Construction of new Brunswick-Topsham bridge could start in 2018

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BRUNSWICK — Construction of a new bridge carrying Route 201 over the Androscoggin River could start in 2018.

A public hearing on the proposal will be held at the Southern Maine Community College campus, in the L.L. Bean Learning Commons & Health Science Center building No. 1, 29 Sewall St., at 6 p.m. Wednesday, April 27.

The Maine Department of Transportation, with engineering services provided by the T.Y. Lin International Group, has been looking into options for replacing or rehabilitating the 85-year-old Frank J. Wood Bridge between Brunswick and Topsham.

After weighing options, and degrees of impact to traffic, operations and structures on both ends of the bridge, DOT is proposing to rebuild the structure just upstream of its current location.

A new bridge could cost about $12-13 million, compared with $10 million for rehabilitation.

“The project objectives really were improvements … that would promote safety and mobility,” Norm Baker of T.Y. Lin told the Town Council on Tuesday.

The existing bridge is about 800 feet long, with a 5-foot sidewalk and a 30-foot roadway – two feet on either side of which is not usable by bicycles, because of open-grid decking, Baker said.

The structure, which needs strengthening to meet current load conditions, has a federal sufficiency rating of 52 on a scale of 100, Baker explained.

“Fifty-two is close to allowing or recommending a replacement option,” he said. “Fifty is the cut-off.”

Major rehabilitation took place in 1985 and 2006, with joint sealing between the spans and at the ends of the bridge accomplished last year.

Rehabilitation is the less expensive option in terms of initial costs. It would have less environmental impact, could maintain the existing alignments, and not affect rights-of-way or utilities, Baker said.

But that option would displace traffic, have a 30-year life span as opposed to 100 years with replacement, and would require future inspections that are expensive and disruptive to traffic.

Paying $13 million “for an additional 70 years, I would think that’s obviously a no-brainer, even for this state,” Councilor John Perreault said. “So I think it’s a great plan.”

A new bridge would have two sidewalks and support bicycle traffic, as well as reduced inspection and maintenance costs and more safety improvements. Building upstream versus downstream would also have fewer impacts, Baker said.

The new structure would be 835 feet long, with a 32-foot roadway and 5-foot shoulders, as well as 5-foot sidewalks.

While only $8 million is available now for the project, “this project is enough of a priority that we fully expect that it will receive funding,” with a target of beginning construction in 2018, Joel Kittredge of DOT told the council.

Miller Point

Town Manager John Eldridge on Tuesday gave the council an update on a coastal stabilization project at Miller Point.

The project first came to the council’s attention March 7, when Richard Knox of Simpson’s Point Road and other neighbors claimed the town had failed in its oversight of the project by not requiring local permits.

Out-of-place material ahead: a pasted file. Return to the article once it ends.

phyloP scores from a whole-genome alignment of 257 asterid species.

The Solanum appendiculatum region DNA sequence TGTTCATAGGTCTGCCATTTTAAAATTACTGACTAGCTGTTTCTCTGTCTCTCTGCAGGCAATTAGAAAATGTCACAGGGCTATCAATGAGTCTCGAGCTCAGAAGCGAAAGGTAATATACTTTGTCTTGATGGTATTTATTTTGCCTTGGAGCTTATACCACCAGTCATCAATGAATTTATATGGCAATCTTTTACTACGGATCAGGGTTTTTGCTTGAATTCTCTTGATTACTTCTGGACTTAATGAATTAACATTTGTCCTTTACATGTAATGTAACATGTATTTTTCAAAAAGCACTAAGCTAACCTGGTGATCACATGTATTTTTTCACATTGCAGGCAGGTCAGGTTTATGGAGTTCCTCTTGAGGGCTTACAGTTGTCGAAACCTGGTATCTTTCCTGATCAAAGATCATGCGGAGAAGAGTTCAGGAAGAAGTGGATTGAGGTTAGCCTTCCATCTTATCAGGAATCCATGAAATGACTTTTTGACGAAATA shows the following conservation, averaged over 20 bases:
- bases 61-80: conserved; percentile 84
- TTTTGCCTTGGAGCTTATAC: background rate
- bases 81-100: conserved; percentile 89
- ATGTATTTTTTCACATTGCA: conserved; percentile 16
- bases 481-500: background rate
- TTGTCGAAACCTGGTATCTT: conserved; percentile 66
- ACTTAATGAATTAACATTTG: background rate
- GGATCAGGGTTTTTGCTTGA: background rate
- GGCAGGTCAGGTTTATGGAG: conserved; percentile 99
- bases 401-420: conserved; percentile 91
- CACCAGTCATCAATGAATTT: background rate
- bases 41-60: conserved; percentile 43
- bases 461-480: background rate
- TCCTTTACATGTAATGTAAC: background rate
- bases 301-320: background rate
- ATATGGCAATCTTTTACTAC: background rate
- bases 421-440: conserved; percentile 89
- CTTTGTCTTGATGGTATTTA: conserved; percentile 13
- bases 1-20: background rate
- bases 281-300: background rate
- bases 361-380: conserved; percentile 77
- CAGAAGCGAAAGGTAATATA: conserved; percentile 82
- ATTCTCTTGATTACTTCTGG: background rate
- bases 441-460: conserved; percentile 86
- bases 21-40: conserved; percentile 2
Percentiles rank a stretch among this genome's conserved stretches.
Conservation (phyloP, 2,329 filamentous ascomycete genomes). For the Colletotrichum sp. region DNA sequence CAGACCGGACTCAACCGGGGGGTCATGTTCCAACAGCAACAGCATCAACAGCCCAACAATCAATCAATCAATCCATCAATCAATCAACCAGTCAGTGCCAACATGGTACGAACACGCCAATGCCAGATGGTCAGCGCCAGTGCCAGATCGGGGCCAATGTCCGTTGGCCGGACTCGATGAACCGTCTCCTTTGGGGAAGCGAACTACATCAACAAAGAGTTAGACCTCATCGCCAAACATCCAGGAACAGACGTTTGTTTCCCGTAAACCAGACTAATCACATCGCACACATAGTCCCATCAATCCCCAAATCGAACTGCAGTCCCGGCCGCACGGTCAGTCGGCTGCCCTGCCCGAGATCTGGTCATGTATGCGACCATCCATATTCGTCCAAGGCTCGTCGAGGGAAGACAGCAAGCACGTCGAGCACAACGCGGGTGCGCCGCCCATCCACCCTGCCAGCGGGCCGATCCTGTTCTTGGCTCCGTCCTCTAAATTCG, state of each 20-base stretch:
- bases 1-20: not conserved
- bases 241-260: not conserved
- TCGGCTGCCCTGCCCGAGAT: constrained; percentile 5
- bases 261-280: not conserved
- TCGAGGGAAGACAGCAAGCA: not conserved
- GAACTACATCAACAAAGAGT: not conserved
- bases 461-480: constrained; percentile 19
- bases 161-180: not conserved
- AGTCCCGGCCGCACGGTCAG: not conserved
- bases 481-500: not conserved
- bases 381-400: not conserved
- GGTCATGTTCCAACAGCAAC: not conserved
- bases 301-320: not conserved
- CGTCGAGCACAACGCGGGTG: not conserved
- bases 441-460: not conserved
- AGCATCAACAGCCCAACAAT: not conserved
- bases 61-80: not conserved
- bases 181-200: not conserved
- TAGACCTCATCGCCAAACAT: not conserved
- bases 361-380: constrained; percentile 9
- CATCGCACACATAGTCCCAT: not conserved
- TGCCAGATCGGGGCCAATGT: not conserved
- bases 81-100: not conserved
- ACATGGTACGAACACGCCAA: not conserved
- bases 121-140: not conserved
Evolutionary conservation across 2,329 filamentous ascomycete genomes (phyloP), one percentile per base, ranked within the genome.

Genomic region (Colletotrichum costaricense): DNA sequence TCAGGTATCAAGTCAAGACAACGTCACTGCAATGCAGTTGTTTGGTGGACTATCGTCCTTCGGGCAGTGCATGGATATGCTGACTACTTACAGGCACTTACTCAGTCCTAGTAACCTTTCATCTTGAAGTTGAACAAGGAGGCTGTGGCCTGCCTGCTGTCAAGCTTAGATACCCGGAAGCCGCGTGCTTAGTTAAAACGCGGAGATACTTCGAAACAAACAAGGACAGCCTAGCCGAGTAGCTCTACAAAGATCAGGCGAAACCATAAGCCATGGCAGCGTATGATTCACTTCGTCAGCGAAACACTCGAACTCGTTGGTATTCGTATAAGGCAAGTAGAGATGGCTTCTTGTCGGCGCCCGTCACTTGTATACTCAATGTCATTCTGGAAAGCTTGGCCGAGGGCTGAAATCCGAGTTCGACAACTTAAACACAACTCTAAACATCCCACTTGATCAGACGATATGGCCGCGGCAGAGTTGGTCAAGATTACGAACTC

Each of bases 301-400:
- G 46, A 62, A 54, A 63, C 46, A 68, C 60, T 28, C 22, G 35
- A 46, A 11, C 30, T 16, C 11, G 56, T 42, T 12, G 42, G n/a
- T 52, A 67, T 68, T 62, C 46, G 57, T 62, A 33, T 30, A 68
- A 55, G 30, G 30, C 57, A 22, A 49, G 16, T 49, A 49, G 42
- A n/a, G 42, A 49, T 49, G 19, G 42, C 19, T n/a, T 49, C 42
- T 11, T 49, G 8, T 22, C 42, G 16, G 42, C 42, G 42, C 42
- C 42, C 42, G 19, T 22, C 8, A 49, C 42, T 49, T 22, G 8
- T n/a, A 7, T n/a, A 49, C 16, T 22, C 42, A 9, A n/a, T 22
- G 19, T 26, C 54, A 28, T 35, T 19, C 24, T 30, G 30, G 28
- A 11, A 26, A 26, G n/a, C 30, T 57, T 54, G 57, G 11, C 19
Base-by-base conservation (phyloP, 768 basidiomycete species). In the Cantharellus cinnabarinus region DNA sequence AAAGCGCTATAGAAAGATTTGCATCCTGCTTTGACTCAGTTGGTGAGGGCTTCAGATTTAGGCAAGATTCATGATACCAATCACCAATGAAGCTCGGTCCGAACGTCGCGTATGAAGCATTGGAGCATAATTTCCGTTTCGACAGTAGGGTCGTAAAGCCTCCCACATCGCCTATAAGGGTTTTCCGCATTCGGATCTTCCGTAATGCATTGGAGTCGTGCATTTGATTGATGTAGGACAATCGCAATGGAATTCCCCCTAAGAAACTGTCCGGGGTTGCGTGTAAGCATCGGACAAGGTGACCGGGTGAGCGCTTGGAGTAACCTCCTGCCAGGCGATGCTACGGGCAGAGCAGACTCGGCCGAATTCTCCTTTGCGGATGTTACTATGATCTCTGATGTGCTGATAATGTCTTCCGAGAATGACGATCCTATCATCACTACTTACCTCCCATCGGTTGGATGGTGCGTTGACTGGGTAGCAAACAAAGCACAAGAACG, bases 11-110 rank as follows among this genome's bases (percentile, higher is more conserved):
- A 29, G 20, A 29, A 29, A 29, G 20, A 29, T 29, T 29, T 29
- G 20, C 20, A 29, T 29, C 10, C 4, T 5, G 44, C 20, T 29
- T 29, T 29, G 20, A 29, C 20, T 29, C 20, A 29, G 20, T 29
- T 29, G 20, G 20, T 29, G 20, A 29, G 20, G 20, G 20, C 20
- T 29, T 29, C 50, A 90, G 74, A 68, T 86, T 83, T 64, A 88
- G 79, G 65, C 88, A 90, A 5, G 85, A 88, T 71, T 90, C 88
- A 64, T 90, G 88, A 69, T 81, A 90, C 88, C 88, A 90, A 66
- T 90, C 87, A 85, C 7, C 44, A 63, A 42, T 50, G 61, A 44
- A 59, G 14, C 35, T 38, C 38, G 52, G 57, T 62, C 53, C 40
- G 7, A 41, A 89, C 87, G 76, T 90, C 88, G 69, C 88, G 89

The council reached a compromise April 4, unanimously deciding the landowners, Robert and Nancy King, would consent to improve the design of their earth stabilization project and have it verified by a professional engineer.

Councilors thought most of the project’s work, including regrading an eroding slope and stabilizing it with “rip rap” boulders, would be put on hold until an engineer chosen by the Kings and the town approved the final plans.

But on April 5, councilors learned from photos provided by Knox that work had been done on the property without authorization.

“It shouldn’t have happened,” Eldridge said Tuesday. “The owners have agreed to stop work until we put in place the … engineering review.”

A new engineer is working for the Kings, he said, while an engineer will also be working on behalf of the town.

“We’re expecting the engineers to get together; we’re hoping to meet later this week, to go over … the next steps in the process,” Eldridge said. “The owners have been cooperative. … There won’t be any work until the agreement’s executed.”

Alex Lear can be reached at 781-3661 ext. 113 or alear@theforecaster.net. Follow him on Twitter: @learics.

Norm Baker of T.Y. Lin International on Tuesday shows Brunswick councilors a design for a replacement of the Frank J. Wood Bridge. The 1931 structure spans the Androscoggin River between Brunswick and Topsham.

Construction on a replacement of the Frank J. Wood Bridge could begin in 2018.

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A Maine native and Colby College graduate, Alex has been covering coastal communities since 2001, and currently handles Bath, Topsham, Cumberland, and North Yarmouth. He and his wife, Lauren, live in the Portland area, and Alex recently released his third album of original music.
  • Scott Harriman


    The existing bridge is about 800 feet long, with 5-foot sidewalks and a 30-foot roadway – 26 feet of which is not usable by bicycles, because of open-grid decking, Baker said.

    You’ve got those figures backwards.

    The open-grid decking is in a two-foot strip on each edge of the roadway. The 26 feet in the middle is regular old asphalt and is perfectly usable by bicyclists.

    • Scott Harriman

      Also, the existing bridge only has one 5-foot sidewalk, not “sidewalks”.

  • Harry Inge Tryggvason

    Bridges like that must be restored, in memory of the old time.

    • Chew H Bird

      As a person who formerly worked on building bridges, I disagree. That bridge is far from a “beauty”…

      • Harry Inge Tryggvason

        I have been working , painting new bridgea for some years myself